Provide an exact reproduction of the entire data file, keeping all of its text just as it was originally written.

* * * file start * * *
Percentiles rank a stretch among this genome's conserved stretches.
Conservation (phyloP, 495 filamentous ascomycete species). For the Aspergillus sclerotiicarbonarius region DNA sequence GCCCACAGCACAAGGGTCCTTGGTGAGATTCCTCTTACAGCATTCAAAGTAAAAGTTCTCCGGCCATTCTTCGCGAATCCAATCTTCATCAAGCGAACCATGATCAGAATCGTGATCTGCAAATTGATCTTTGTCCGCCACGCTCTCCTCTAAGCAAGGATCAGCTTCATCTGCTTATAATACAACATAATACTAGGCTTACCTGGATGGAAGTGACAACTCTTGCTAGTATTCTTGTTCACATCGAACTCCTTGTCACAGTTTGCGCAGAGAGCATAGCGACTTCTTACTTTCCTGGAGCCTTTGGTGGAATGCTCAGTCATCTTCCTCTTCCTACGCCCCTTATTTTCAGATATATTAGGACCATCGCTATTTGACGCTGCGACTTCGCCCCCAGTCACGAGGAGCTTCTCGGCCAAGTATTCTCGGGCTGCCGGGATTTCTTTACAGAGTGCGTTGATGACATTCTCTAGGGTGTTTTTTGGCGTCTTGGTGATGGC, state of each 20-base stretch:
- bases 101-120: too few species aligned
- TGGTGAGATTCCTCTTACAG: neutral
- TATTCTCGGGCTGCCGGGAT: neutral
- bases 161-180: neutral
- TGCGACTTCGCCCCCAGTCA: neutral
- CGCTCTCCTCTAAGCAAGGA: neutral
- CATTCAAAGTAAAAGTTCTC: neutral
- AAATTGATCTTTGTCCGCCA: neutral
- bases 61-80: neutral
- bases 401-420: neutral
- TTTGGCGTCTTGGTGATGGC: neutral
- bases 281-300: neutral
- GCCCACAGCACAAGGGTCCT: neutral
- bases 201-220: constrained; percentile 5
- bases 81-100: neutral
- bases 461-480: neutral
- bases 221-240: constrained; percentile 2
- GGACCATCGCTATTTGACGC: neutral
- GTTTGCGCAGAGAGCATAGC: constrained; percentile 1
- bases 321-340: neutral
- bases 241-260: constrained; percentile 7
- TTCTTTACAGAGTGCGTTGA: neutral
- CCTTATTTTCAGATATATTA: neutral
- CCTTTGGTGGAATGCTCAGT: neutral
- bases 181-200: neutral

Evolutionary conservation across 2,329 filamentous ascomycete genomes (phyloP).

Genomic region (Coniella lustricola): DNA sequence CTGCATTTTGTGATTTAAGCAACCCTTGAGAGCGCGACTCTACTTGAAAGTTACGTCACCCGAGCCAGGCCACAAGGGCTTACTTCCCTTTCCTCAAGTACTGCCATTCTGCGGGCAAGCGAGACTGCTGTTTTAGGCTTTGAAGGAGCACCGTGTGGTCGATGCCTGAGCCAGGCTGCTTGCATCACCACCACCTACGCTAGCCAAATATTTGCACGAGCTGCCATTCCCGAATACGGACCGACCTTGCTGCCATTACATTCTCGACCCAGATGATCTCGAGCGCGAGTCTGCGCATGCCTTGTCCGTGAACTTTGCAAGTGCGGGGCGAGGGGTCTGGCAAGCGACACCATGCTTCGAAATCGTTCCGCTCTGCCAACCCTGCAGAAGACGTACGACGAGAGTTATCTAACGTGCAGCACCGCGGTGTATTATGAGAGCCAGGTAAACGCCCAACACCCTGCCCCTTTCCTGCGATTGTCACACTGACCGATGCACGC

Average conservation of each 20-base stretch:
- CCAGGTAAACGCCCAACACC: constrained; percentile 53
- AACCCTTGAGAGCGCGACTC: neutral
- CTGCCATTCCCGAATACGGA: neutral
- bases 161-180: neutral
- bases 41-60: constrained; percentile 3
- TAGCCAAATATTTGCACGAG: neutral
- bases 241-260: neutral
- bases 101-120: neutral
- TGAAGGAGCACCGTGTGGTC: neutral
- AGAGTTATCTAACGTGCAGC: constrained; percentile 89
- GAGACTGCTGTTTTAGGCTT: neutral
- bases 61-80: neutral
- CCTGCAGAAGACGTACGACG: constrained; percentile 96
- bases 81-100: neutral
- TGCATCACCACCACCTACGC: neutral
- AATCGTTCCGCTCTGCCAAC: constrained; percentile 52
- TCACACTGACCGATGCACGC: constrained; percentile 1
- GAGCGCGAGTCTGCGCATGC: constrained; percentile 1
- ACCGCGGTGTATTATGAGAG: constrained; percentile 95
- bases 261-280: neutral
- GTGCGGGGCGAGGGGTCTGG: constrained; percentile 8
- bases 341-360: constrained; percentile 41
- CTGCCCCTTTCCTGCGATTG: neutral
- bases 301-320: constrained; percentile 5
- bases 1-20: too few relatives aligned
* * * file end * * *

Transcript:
Percentiles rank a stretch among this genome's conserved stretches.
Conservation (phyloP, 495 filamentous ascomycete species). For the Aspergillus sclerotiicarbonarius region DNA sequence GCCCACAGCACAAGGGTCCTTGGTGAGATTCCTCTTACAGCATTCAAAGTAAAAGTTCTCCGGCCATTCTTCGCGAATCCAATCTTCATCAAGCGAACCATGATCAGAATCGTGATCTGCAAATTGATCTTTGTCCGCCACGCTCTCCTCTAAGCAAGGATCAGCTTCATCTGCTTATAATACAACATAATACTAGGCTTACCTGGATGGAAGTGACAACTCTTGCTAGTATTCTTGTTCACATCGAACTCCTTGTCACAGTTTGCGCAGAGAGCATAGCGACTTCTTACTTTCCTGGAGCCTTTGGTGGAATGCTCAGTCATCTTCCTCTTCCTACGCCCCTTATTTTCAGATATATTAGGACCATCGCTATTTGACGCTGCGACTTCGCCCCCAGTCACGAGGAGCTTCTCGGCCAAGTATTCTCGGGCTGCCGGGATTTCTTTACAGAGTGCGTTGATGACATTCTCTAGGGTGTTTTTTGGCGTCTTGGTGATGGC, state of each 20-base stretch:
- bases 101-120: too few species aligned
- TGGTGAGATTCCTCTTACAG: neutral
- TATTCTCGGGCTGCCGGGAT: neutral
- bases 161-180: neutral
- TGCGACTTCGCCCCCAGTCA: neutral
- CGCTCTCCTCTAAGCAAGGA: neutral
- CATTCAAAGTAAAAGTTCTC: neutral
- AAATTGATCTTTGTCCGCCA: neutral
- bases 61-80: neutral
- bases 401-420: neutral
- TTTGGCGTCTTGGTGATGGC: neutral
- bases 281-300: neutral
- GCCCACAGCACAAGGGTCCT: neutral
- bases 201-220: constrained; percentile 5
- bases 81-100: neutral
- bases 461-480: neutral
- bases 221-240: constrained; percentile 2
- GGACCATCGCTATTTGACGC: neutral
- GTTTGCGCAGAGAGCATAGC: constrained; percentile 1
- bases 321-340: neutral
- bases 241-260: constrained; percentile 7
- TTCTTTACAGAGTGCGTTGA: neutral
- CCTTATTTTCAGATATATTA: neutral
- CCTTTGGTGGAATGCTCAGT: neutral
- bases 181-200: neutral

Evolutionary conservation across 2,329 filamentous ascomycete genomes (phyloP).

Genomic region (Coniella lustricola): DNA sequence CTGCATTTTGTGATTTAAGCAACCCTTGAGAGCGCGACTCTACTTGAAAGTTACGTCACCCGAGCCAGGCCACAAGGGCTTACTTCCCTTTCCTCAAGTACTGCCATTCTGCGGGCAAGCGAGACTGCTGTTTTAGGCTTTGAAGGAGCACCGTGTGGTCGATGCCTGAGCCAGGCTGCTTGCATCACCACCACCTACGCTAGCCAAATATTTGCACGAGCTGCCATTCCCGAATACGGACCGACCTTGCTGCCATTACATTCTCGACCCAGATGATCTCGAGCGCGAGTCTGCGCATGCCTTGTCCGTGAACTTTGCAAGTGCGGGGCGAGGGGTCTGGCAAGCGACACCATGCTTCGAAATCGTTCCGCTCTGCCAACCCTGCAGAAGACGTACGACGAGAGTTATCTAACGTGCAGCACCGCGGTGTATTATGAGAGCCAGGTAAACGCCCAACACCCTGCCCCTTTCCTGCGATTGTCACACTGACCGATGCACGC

Average conservation of each 20-base stretch:
- CCAGGTAAACGCCCAACACC: constrained; percentile 53
- AACCCTTGAGAGCGCGACTC: neutral
- CTGCCATTCCCGAATACGGA: neutral
- bases 161-180: neutral
- bases 41-60: constrained; percentile 3
- TAGCCAAATATTTGCACGAG: neutral
- bases 241-260: neutral
- bases 101-120: neutral
- TGAAGGAGCACCGTGTGGTC: neutral
- AGAGTTATCTAACGTGCAGC: constrained; percentile 89
- GAGACTGCTGTTTTAGGCTT: neutral
- bases 61-80: neutral
- CCTGCAGAAGACGTACGACG: constrained; percentile 96
- bases 81-100: neutral
- TGCATCACCACCACCTACGC: neutral
- AATCGTTCCGCTCTGCCAAC: constrained; percentile 52
- TCACACTGACCGATGCACGC: constrained; percentile 1
- GAGCGCGAGTCTGCGCATGC: constrained; percentile 1
- ACCGCGGTGTATTATGAGAG: constrained; percentile 95
- bases 261-280: neutral
- GTGCGGGGCGAGGGGTCTGG: constrained; percentile 8
- bases 341-360: constrained; percentile 41
- CTGCCCCTTTCCTGCGATTG: neutral
- bases 301-320: constrained; percentile 5
- bases 1-20: too few relatives aligned